Books

Review: A lesson in forgiveness in new family drama novel

Barbara Delinsky is the queen of family dramas. “Before and Again” is the fifth novel of hers that I have read, and all typically deal with some family drama or secret.

This one involves a young couple — Mackenzie Cooper and her husband, Edward, a venture capitalist, and their daughter, 5-year-old Lily. They live an idyllic life in New England. But while driving Lily to a play date through an unknown neighborhood, she becomes lost. A quick glance at her GPS changes their lives forever.

One glance, one life gone.

Fast-forward four years. We meet Maggie Reid, cosmetologist at a well-known inn and spa in Vermont.

Due to media outrage over the accident, criminal charges, a trial, and a new law created in her name, Mackenzie has left her old life behind, including her marriage and family and started over as Maggie Reid. She has told no one her secret past and has kept her probation officer happy by staying under the radar. Then, her best friend’s son is charged with a federal crime. Due to her connection and loyalty to them, her secret will likely come out and her life will again be splashed all over the papers.

The Vermont setting offers the perfect place for someone to hide out. The quaint tourist town thrives off traffic but craves its privacy and doesn’t ask local residents to explain what drew them to their community. Maggie feels like her life is as good as it will ever get. But when things start to crash around her and people from her past start appearing, she doesn’t manage these new changes well.

I can’t begin to imagine the deep loss that occurs after losing a child and a marriage, but Maggie’s constant hatred of herself was frustrating and repetitive. People showed her love and forgiveness, but she just couldn’t accept it and as a reader, I felt it was a bit over-dramatic.

Maggie had cut off everyone from her past life and didn’t let anyone from her new life get to really know her. Yes, she had friends, but now that her past was coming out, she was afraid of how everyone would see her and judge her. Her ex-husband reappears and her connection to him reignites a passion they had both missed. Delinsky portrays a couple full of hurt, anguish, betrayal, love and forgiveness and doesn’t hold back.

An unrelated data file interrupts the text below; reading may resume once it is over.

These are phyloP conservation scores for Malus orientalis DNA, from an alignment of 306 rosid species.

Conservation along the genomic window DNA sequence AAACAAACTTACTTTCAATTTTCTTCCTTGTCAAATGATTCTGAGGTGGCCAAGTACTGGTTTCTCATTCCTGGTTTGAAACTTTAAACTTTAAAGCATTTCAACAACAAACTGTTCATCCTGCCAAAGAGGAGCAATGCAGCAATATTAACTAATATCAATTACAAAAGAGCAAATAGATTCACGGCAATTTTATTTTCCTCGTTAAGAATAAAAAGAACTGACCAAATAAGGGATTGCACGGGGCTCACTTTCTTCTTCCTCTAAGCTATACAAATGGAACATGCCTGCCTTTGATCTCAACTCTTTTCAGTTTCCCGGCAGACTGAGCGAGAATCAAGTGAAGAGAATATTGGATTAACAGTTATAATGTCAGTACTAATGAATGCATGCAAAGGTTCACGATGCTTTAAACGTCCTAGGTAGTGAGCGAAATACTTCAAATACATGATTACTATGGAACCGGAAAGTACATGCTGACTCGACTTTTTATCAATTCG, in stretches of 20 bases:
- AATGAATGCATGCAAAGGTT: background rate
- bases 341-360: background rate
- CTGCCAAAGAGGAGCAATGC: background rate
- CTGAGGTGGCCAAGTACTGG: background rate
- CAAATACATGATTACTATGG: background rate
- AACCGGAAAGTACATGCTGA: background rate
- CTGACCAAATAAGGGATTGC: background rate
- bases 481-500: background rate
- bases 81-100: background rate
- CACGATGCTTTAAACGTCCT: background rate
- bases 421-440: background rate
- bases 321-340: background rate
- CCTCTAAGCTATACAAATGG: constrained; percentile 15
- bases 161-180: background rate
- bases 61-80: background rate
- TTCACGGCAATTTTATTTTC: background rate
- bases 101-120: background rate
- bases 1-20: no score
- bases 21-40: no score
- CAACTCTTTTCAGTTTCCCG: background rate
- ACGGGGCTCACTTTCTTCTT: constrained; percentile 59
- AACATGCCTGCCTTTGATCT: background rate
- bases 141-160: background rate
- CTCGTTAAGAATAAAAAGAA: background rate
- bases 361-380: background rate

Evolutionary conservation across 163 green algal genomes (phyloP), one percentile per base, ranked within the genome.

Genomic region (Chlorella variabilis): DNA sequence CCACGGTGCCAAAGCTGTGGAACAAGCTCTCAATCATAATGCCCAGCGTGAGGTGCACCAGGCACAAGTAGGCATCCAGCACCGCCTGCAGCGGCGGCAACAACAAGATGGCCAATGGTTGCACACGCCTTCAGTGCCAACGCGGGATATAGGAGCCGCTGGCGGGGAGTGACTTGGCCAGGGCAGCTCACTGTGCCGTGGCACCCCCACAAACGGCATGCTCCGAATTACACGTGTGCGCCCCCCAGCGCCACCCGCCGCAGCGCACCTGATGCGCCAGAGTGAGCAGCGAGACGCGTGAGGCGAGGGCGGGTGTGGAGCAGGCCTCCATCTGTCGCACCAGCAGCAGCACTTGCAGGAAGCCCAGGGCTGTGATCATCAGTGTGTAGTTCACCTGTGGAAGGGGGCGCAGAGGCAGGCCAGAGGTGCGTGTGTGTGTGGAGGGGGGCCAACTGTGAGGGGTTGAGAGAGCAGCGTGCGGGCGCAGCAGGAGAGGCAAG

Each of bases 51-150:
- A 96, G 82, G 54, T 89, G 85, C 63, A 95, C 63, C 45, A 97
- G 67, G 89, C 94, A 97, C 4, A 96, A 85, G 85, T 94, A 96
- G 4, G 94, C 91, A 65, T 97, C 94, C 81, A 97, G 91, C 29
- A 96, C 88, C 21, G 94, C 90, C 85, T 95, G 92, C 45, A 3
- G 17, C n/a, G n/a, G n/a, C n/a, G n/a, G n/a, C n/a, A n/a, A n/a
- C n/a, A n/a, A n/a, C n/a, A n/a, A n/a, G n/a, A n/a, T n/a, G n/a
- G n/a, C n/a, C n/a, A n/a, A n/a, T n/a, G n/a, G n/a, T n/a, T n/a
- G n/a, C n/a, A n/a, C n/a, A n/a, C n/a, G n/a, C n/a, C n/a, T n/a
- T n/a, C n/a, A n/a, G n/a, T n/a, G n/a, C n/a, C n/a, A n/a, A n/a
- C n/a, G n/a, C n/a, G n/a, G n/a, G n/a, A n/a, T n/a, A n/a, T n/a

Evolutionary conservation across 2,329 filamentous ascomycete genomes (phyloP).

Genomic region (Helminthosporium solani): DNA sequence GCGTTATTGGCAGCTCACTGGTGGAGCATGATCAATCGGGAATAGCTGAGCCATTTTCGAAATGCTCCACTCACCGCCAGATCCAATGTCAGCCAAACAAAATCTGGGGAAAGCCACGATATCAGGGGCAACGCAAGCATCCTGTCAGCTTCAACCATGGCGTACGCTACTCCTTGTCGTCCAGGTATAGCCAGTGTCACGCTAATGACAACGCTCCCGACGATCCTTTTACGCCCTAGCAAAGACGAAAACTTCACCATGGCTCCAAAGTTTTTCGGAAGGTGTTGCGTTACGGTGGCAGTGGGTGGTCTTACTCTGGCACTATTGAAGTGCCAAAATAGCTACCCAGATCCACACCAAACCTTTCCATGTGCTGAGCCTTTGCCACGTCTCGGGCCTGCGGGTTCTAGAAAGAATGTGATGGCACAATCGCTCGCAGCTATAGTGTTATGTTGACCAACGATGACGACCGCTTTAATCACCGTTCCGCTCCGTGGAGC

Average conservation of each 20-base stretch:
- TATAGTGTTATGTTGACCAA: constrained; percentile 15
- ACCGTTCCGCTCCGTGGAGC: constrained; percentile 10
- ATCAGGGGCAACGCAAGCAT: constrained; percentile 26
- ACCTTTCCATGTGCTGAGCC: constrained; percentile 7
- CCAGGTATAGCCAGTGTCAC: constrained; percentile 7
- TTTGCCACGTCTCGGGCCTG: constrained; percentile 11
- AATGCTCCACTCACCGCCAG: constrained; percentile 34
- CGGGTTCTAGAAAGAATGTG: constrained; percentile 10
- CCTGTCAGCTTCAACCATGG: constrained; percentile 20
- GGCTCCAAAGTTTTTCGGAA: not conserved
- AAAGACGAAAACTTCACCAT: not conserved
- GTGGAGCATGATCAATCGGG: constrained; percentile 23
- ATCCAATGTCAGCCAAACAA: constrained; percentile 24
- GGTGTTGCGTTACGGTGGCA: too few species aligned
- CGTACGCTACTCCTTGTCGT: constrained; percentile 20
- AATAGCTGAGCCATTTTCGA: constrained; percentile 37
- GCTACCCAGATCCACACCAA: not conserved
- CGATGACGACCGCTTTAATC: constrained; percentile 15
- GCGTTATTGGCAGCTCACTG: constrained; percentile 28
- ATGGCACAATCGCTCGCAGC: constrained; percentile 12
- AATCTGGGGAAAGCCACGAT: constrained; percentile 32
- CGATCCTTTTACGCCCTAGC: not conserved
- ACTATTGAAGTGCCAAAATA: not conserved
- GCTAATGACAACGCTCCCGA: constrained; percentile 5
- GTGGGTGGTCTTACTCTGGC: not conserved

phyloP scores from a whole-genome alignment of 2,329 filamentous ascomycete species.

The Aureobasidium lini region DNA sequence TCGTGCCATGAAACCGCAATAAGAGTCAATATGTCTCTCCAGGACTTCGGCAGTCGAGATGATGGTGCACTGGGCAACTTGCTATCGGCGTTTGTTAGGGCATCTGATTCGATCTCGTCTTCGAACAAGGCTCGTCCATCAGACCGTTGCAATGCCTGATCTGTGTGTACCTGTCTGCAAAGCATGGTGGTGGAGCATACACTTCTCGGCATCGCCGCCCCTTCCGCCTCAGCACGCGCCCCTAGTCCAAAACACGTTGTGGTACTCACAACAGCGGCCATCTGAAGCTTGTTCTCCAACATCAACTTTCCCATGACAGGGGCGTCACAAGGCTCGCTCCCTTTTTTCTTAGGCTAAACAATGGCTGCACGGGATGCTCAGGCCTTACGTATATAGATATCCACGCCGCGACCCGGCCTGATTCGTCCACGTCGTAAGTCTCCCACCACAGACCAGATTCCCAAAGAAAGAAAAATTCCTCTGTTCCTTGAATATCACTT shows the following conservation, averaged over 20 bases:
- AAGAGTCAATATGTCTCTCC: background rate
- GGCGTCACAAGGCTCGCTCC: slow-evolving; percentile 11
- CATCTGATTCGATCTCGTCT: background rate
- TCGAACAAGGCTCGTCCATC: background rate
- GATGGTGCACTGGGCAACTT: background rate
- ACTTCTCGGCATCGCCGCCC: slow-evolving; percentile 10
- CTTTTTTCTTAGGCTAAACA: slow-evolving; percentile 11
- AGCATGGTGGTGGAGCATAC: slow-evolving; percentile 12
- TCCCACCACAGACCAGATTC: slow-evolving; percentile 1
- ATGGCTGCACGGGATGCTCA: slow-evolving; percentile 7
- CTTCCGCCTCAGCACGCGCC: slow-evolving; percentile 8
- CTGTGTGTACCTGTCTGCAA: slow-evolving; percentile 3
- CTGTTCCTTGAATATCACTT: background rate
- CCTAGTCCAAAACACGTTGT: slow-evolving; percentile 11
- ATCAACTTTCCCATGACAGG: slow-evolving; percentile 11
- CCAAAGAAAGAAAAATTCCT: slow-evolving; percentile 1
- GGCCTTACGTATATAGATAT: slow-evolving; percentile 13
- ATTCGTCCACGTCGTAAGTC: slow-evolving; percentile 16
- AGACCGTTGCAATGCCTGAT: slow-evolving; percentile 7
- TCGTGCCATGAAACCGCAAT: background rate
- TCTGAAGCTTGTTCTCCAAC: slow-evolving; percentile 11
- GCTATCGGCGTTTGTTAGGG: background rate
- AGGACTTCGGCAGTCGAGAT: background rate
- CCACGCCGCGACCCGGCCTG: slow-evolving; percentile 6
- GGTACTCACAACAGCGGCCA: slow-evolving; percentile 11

On social media today, we see parents vilified for how they discipline their children. A woman receives death threats for calling the police after the video of the call is shared thousands of times on social media. Delinsky’s story shows how changes in how news is shared and interpreted by millions whether on social media or through news outlets. Everyone seems to want their 15 seconds of fame, but in these situations, 15 seconds can turn into a lifetime of horrors.

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After reading this book, I’ve looked at these types of situations differently, knowing we are only getting half the story and wondering what the motivation is behind the people sharing the story.

Maggie’s message of living through something so tragic and finding a way to continue on is important. No matter what life throws at you, people will remember how we handled the challenging days. Maggie’s biggest obstacle was forgiving herself and until she did that, no one else was going to be allowed to love her or be loved by her.

This book offers life lessons for readers along with a dramatic story wove through the choices we all make every day. Living with those choices and making sense of the past is just one of the many hurdles toward moving on. “Before and Again” may be fiction, but it offers a chance to reflect and maybe make an effort to love those who are hurting, not be so quick to judge, and take part in less social media drama.

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We value your trust and work hard to provide fair, accurate coverage. If you have found an error or omission in our reporting, tell us here.

Or if you have a story idea we should look into? Tell us here.